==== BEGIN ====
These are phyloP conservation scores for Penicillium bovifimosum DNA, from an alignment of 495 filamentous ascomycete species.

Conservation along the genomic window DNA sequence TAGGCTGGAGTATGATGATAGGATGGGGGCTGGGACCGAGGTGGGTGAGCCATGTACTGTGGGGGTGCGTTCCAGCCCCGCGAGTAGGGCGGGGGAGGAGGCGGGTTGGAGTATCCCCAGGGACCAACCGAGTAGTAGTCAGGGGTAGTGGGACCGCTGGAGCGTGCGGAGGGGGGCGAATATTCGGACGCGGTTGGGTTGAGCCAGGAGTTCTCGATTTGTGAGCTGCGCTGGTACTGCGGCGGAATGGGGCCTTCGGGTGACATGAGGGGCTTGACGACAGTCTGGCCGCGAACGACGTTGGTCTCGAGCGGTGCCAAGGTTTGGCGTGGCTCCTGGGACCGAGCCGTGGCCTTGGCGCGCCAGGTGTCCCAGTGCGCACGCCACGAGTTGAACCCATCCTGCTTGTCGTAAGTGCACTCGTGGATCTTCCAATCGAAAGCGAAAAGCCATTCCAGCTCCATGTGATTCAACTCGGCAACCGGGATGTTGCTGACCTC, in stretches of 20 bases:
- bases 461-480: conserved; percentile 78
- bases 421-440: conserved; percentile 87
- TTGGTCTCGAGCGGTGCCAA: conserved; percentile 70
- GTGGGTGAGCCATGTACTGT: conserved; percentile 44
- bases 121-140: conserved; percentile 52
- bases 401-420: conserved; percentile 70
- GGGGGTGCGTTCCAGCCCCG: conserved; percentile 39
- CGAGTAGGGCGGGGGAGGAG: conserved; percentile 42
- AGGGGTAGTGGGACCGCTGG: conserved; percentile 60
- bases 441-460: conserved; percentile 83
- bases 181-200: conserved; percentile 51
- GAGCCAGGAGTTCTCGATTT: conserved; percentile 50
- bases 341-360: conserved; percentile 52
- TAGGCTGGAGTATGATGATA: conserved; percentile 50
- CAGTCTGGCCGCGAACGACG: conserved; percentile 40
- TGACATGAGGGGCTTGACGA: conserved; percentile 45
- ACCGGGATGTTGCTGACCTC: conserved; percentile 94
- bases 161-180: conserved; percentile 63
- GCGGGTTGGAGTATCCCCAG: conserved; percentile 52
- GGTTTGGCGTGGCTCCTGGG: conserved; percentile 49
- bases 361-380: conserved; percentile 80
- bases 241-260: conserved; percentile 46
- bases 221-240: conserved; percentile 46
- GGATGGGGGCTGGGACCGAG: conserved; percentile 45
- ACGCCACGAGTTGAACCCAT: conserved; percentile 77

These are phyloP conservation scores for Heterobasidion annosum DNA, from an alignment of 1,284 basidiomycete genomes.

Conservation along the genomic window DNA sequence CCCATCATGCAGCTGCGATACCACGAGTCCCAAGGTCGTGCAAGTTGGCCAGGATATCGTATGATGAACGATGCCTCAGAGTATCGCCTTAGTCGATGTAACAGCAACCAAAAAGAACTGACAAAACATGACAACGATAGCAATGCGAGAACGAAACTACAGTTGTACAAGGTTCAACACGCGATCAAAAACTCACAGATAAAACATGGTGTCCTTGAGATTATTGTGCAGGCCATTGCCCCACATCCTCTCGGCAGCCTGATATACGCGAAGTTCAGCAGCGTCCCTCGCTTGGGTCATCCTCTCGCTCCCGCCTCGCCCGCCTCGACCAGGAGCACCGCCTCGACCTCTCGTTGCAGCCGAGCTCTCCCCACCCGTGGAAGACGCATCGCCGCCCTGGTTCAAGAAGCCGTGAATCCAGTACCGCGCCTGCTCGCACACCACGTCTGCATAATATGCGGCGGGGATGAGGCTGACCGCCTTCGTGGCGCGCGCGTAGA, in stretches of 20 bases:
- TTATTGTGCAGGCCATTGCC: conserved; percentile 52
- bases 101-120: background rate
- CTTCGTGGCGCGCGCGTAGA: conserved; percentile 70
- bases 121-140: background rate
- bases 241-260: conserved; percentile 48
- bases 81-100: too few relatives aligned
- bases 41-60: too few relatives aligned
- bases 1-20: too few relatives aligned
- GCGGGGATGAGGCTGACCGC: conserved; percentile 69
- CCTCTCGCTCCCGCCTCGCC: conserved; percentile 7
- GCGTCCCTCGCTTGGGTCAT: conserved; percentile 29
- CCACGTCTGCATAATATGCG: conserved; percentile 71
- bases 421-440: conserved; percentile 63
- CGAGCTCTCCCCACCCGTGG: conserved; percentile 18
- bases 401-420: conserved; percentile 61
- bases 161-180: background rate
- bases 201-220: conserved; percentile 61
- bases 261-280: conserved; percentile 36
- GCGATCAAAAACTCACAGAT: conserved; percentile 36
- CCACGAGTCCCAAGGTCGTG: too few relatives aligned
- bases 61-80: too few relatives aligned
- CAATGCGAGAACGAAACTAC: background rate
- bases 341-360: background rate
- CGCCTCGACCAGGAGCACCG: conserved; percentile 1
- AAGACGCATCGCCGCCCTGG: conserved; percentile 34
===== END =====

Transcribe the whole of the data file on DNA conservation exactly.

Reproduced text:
These are phyloP conservation scores for Penicillium bovifimosum DNA, from an alignment of 495 filamentous ascomycete species.

Conservation along the genomic window DNA sequence TAGGCTGGAGTATGATGATAGGATGGGGGCTGGGACCGAGGTGGGTGAGCCATGTACTGTGGGGGTGCGTTCCAGCCCCGCGAGTAGGGCGGGGGAGGAGGCGGGTTGGAGTATCCCCAGGGACCAACCGAGTAGTAGTCAGGGGTAGTGGGACCGCTGGAGCGTGCGGAGGGGGGCGAATATTCGGACGCGGTTGGGTTGAGCCAGGAGTTCTCGATTTGTGAGCTGCGCTGGTACTGCGGCGGAATGGGGCCTTCGGGTGACATGAGGGGCTTGACGACAGTCTGGCCGCGAACGACGTTGGTCTCGAGCGGTGCCAAGGTTTGGCGTGGCTCCTGGGACCGAGCCGTGGCCTTGGCGCGCCAGGTGTCCCAGTGCGCACGCCACGAGTTGAACCCATCCTGCTTGTCGTAAGTGCACTCGTGGATCTTCCAATCGAAAGCGAAAAGCCATTCCAGCTCCATGTGATTCAACTCGGCAACCGGGATGTTGCTGACCTC, in stretches of 20 bases:
- bases 461-480: conserved; percentile 78
- bases 421-440: conserved; percentile 87
- TTGGTCTCGAGCGGTGCCAA: conserved; percentile 70
- GTGGGTGAGCCATGTACTGT: conserved; percentile 44
- bases 121-140: conserved; percentile 52
- bases 401-420: conserved; percentile 70
- GGGGGTGCGTTCCAGCCCCG: conserved; percentile 39
- CGAGTAGGGCGGGGGAGGAG: conserved; percentile 42
- AGGGGTAGTGGGACCGCTGG: conserved; percentile 60
- bases 441-460: conserved; percentile 83
- bases 181-200: conserved; percentile 51
- GAGCCAGGAGTTCTCGATTT: conserved; percentile 50
- bases 341-360: conserved; percentile 52
- TAGGCTGGAGTATGATGATA: conserved; percentile 50
- CAGTCTGGCCGCGAACGACG: conserved; percentile 40
- TGACATGAGGGGCTTGACGA: conserved; percentile 45
- ACCGGGATGTTGCTGACCTC: conserved; percentile 94
- bases 161-180: conserved; percentile 63
- GCGGGTTGGAGTATCCCCAG: conserved; percentile 52
- GGTTTGGCGTGGCTCCTGGG: conserved; percentile 49
- bases 361-380: conserved; percentile 80
- bases 241-260: conserved; percentile 46
- bases 221-240: conserved; percentile 46
- GGATGGGGGCTGGGACCGAG: conserved; percentile 45
- ACGCCACGAGTTGAACCCAT: conserved; percentile 77

These are phyloP conservation scores for Heterobasidion annosum DNA, from an alignment of 1,284 basidiomycete genomes.

Conservation along the genomic window DNA sequence CCCATCATGCAGCTGCGATACCACGAGTCCCAAGGTCGTGCAAGTTGGCCAGGATATCGTATGATGAACGATGCCTCAGAGTATCGCCTTAGTCGATGTAACAGCAACCAAAAAGAACTGACAAAACATGACAACGATAGCAATGCGAGAACGAAACTACAGTTGTACAAGGTTCAACACGCGATCAAAAACTCACAGATAAAACATGGTGTCCTTGAGATTATTGTGCAGGCCATTGCCCCACATCCTCTCGGCAGCCTGATATACGCGAAGTTCAGCAGCGTCCCTCGCTTGGGTCATCCTCTCGCTCCCGCCTCGCCCGCCTCGACCAGGAGCACCGCCTCGACCTCTCGTTGCAGCCGAGCTCTCCCCACCCGTGGAAGACGCATCGCCGCCCTGGTTCAAGAAGCCGTGAATCCAGTACCGCGCCTGCTCGCACACCACGTCTGCATAATATGCGGCGGGGATGAGGCTGACCGCCTTCGTGGCGCGCGCGTAGA, in stretches of 20 bases:
- TTATTGTGCAGGCCATTGCC: conserved; percentile 52
- bases 101-120: background rate
- CTTCGTGGCGCGCGCGTAGA: conserved; percentile 70
- bases 121-140: background rate
- bases 241-260: conserved; percentile 48
- bases 81-100: too few relatives aligned
- bases 41-60: too few relatives aligned
- bases 1-20: too few relatives aligned
- GCGGGGATGAGGCTGACCGC: conserved; percentile 69
- CCTCTCGCTCCCGCCTCGCC: conserved; percentile 7
- GCGTCCCTCGCTTGGGTCAT: conserved; percentile 29
- CCACGTCTGCATAATATGCG: conserved; percentile 71
- bases 421-440: conserved; percentile 63
- CGAGCTCTCCCCACCCGTGG: conserved; percentile 18
- bases 401-420: conserved; percentile 61
- bases 161-180: background rate
- bases 201-220: conserved; percentile 61
- bases 261-280: conserved; percentile 36
- GCGATCAAAAACTCACAGAT: conserved; percentile 36
- CCACGAGTCCCAAGGTCGTG: too few relatives aligned
- bases 61-80: too few relatives aligned
- CAATGCGAGAACGAAACTAC: background rate
- bases 341-360: background rate
- CGCCTCGACCAGGAGCACCG: conserved; percentile 1
- AAGACGCATCGCCGCCCTGG: conserved; percentile 34